When Rappers And Blogs Feud, Who Wins?
The hip-hop world is a less than sensible place - lots of times, you're even required to clarify when bad means bad and when bad means good - so once a week we're going to get with a rapper and ask them to explain things. Something you always wanted to ask a rapper? Email firstname.lastname@example.org.
This Week's Rapper: Krucial
This Week's Subject: Rappers fighting with blogs
Ask A Rapper: Everyone seems to be talking about the whole Tyler vs. Nah Right/2 Dope Boyz thing that's going on lately. Recently, Tyler's team managed to sneak an ad for his album on the Nah Right site without anyone noticing for a few days, which is kind of strange when you think about it. So here's the first question: Generally speaking, is this good for both parties? Or is it only immediately good but eventually bad for both parties?
Krucial: I think in this situation it may have been beneficial to both in a way 'cause I hadn't heard of either until this story arose.
AAR: Inevitably, artists will erroneously tie together Odd Future's ascension with their attack on said blogs and try to emulate that supposed business model. How long do you think it will be before that happens?
Krucial: I think it's good for both parties in a way because its only bringing more traffic, which is [I] guess what any rapper or site is looking for. Furthermore, most rappers are starting to have blogs and a lot of sites have artists they're promoting.
AAR: Let's say you wanted to boost your fame by starting an online war with a blog, which site would you target?
Krucial: World Star would be the first that comes to mind, but with that being said, you gotta know how to pick your battles to your own advantage if that is your route.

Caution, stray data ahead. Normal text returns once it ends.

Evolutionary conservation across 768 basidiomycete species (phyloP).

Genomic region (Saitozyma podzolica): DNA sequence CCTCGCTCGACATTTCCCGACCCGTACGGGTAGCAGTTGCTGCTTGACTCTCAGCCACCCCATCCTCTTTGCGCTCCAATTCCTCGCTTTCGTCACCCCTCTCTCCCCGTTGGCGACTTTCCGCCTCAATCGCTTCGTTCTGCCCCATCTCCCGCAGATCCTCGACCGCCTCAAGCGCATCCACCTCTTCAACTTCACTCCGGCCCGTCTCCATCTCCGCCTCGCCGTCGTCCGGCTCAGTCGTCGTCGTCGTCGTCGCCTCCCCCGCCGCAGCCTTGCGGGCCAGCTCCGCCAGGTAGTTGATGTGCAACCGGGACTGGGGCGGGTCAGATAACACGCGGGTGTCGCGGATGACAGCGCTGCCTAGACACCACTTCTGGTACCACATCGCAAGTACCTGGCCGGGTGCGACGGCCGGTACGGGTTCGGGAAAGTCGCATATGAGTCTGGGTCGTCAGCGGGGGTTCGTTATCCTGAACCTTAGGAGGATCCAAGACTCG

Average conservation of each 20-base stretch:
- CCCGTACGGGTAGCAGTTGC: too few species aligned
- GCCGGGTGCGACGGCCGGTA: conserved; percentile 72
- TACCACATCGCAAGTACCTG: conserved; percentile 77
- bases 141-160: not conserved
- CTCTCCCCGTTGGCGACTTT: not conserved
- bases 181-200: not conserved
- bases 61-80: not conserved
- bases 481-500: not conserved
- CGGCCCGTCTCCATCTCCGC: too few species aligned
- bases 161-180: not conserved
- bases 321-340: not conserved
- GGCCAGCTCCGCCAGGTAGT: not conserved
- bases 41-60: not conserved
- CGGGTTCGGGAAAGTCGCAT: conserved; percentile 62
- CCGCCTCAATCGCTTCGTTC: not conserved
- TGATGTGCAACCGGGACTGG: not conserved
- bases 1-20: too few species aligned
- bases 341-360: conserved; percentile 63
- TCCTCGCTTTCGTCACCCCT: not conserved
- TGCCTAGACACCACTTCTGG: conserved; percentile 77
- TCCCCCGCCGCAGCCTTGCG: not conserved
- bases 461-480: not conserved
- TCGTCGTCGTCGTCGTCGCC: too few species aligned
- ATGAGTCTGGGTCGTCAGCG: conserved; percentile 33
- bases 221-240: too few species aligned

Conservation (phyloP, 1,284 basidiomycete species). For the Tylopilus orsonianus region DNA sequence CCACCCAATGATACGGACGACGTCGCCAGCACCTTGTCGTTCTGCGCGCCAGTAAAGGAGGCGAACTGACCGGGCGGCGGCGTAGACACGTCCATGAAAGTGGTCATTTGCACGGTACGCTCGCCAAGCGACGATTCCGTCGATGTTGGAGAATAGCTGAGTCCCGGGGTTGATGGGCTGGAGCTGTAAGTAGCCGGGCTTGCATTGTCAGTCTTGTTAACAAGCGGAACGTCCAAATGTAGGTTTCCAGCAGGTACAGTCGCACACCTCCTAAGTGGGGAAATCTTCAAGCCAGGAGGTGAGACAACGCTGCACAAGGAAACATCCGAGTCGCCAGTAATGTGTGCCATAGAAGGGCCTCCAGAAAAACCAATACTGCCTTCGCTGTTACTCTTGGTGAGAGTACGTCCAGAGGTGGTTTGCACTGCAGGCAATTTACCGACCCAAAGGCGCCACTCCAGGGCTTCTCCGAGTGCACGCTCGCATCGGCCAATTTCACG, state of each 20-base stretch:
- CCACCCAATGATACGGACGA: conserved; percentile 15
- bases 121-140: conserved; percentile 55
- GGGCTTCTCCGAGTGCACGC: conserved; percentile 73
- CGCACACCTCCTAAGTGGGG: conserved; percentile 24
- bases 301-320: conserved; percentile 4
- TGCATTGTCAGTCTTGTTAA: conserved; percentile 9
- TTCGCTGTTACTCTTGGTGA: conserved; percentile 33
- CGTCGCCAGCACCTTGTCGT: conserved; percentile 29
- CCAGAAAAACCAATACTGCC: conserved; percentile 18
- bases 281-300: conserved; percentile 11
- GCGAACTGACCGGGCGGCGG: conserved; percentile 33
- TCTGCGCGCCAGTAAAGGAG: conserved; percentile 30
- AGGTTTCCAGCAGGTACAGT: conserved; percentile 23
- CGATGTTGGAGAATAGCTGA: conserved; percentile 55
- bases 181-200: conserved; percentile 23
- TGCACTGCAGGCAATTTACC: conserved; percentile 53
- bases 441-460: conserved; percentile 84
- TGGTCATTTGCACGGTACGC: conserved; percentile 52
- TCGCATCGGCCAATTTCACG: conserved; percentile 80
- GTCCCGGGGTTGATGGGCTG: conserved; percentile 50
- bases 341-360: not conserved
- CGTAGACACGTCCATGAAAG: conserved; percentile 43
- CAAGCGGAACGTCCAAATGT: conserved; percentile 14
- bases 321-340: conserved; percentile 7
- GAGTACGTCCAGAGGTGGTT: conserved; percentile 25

AAR: Let's say that, hypothetically, we absolutely crushed your album in a column next week. First, how much would that bother you? (Rappers play tough, but they appear to be quite sensitive.) And second, let's say you wanted to retaliate somehow. How would you go about that?
Krucial: Well, hypothetically, if that happened I would probably take it with a grain a salt 'cause it would only be more exposure for me if the music in fact was not trash. Bridges are burned everyday.
AAR: More on that, is there ever a good time in the music business to openly confront someone about a perceived slight, particularly a tastemaker of some sort?
Krucial: If and when the situation arose, it would depend on if I was in a position to where if I spoke bad about the other party, would it help more than hurt them. Think about it; If Jay-Z said he had beef with [whoever], think of how many hits they would receive.
AAR: Lastly, when can we expect you to pen the first Anti-Houston Press rap song?
K: When a rapper comes out named "Houston Press."
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